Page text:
Henry was brought before the Archdeacon’s Court on several occasions for not paying church rates, for non-attendance at church and for not having his children baptised. He was also brought before Hertford Borough Court on 2 November 1681 for ‘tethering his fat steers upon King’s Mead’ since hay from King’s Mead was intended for the poor. Sweeting was jailed on several occasions for his convictions, the first occasion in January 1661 and once for eight years. One of his children was born whilst he was in jail. However, the experience cannot have done him much harm as he lived to be 91.

Henry was baptised at All Saints church on 14 February 1621 and was buried on 25 May 1712. He married Lyddiath, who died in 1689, and they had four known children: Henry, who predeceased his father, Elizabeth, James and Sarah. His father, who died in 1647, was also named Henry and was also a butcher. Their shop in Hertford was on the corner of Maidenhead Street next to the Green Dragon; it later became Stallabrass’s butchers shop and the site is now occupied by Boots Opticians.

Henry Sweeting appears among the list of Freemen of the Borough of Hertford in 1648, for which he paid a quarteridge [sic] of 4d, and also in the list of 1710.

Holborn appears to have been quite a common name in these parts as, in addition to Henry Sweeting’s land, Clements Farm has fields named Long Holborne, Little Holborne and Holborne Mead, and there is a Holborn Farm at Wormley West End. The name Holborn means a stream or brook in a hollow; the hollow of Clements Farm being alongside Brickendon Lane, which itself was once known as the Hollow Way.


Whilst not exactly a family – he was a confirmed life-long bachelor – some mention of John Ben Snow is merited here as he appears to have put Highfield Farm on the map during his ownership between the wars. Born on 16 June 1883 in upstate New York, JBS started work for FW Woolworth as a stock ‘boy’ in 1906, having graduated from New York University’s School of Commerce. Four years later he was one of a handful of Woolworth’s managers to come to the UK to spearhead Woollies’ ‘invasion’ of Britain. He was later made a director of Woolworth’s and was a multi-millionaire before he retired.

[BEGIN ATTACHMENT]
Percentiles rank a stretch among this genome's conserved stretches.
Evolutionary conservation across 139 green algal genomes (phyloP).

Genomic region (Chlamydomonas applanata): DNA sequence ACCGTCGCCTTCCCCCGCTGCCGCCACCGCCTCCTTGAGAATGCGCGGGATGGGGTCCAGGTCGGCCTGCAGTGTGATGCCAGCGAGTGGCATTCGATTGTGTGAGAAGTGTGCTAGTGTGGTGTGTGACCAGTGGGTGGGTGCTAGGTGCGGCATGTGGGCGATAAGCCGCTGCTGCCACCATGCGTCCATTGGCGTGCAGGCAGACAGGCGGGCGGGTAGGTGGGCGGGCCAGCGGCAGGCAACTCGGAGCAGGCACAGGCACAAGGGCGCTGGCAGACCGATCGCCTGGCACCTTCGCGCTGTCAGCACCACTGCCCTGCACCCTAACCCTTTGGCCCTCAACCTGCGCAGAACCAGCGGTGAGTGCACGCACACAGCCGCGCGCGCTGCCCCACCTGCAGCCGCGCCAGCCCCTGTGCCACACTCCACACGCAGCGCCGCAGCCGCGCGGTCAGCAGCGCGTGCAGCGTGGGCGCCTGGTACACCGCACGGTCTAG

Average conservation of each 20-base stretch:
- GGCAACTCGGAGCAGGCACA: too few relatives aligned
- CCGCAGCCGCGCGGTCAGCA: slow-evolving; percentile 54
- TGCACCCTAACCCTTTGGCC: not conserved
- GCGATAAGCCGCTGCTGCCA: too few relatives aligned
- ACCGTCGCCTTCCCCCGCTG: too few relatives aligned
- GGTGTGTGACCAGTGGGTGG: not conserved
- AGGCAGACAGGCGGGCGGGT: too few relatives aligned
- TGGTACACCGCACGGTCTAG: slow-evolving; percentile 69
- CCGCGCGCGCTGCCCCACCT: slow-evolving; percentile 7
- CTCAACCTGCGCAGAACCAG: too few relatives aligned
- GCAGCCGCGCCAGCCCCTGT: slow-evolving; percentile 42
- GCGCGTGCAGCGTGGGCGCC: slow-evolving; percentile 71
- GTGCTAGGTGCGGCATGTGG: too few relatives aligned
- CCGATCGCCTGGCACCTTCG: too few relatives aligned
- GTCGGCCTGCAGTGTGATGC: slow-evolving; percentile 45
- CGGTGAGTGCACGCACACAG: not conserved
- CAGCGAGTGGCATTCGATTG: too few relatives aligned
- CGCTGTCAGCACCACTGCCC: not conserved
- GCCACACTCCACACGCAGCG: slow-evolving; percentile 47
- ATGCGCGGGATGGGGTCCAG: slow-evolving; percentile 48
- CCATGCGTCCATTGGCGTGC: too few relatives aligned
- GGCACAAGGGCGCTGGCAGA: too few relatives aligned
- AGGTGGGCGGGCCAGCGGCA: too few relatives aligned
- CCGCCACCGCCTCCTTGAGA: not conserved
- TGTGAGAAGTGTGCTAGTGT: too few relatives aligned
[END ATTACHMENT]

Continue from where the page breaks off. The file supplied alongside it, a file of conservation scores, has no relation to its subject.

It was whilst he was in the UK that Jon Ben Snow discovered a love of horses. As a novice he bought his first horse and hired a groom to give him riding lessons, and in 1923 he bought Highfield Farm where he had stabling for twenty horses, a polo field to the north and a riding field to the south. He had built for himself the rather tasteless Spanish-style bungalow known as Highfield House which seems quite out of place in the Hertfordshire countryside, and had the gardens landscaped. Highfield was JBS’s weekend retreat where he played polo, went foxhunting with Major Smith-Bosanquet’s Hunt and hosted lavish parties. George Beeby was his trainer, Maurice Head his groom and his lady-friend Jeanne Grenier managed the household. For reasons of propriety Mlle Grenier slept at Jepps farmhouse, where she rented a room. He also found a liking for steeplechasing and raced his horses at hundreds of meetings. He had many successes and came just one place short of his ambition to win the Grand National.

JB Snow retired from Woolworth’s in 1936 and returned to America in 1939 at the beginning of the Second World War, where he took a more active role in running a chain of newspapers, having been an absentee partner in the business for many years. He died, aged 89, on 21 January 1973. He was a man of short stature, somewhat shy, with a sharp intellect and strong Christian principles and a generous philanthropist; a man who liked to work hard and play hard.

Most of the details about Jon Ben Snow came from JBS - a biography of John Ben Snow by Vernon F Snow. The original was published in 1974; a second edition, published almost twenty years later, includes many more photographs, including several pictures of Highfield, both inside and out.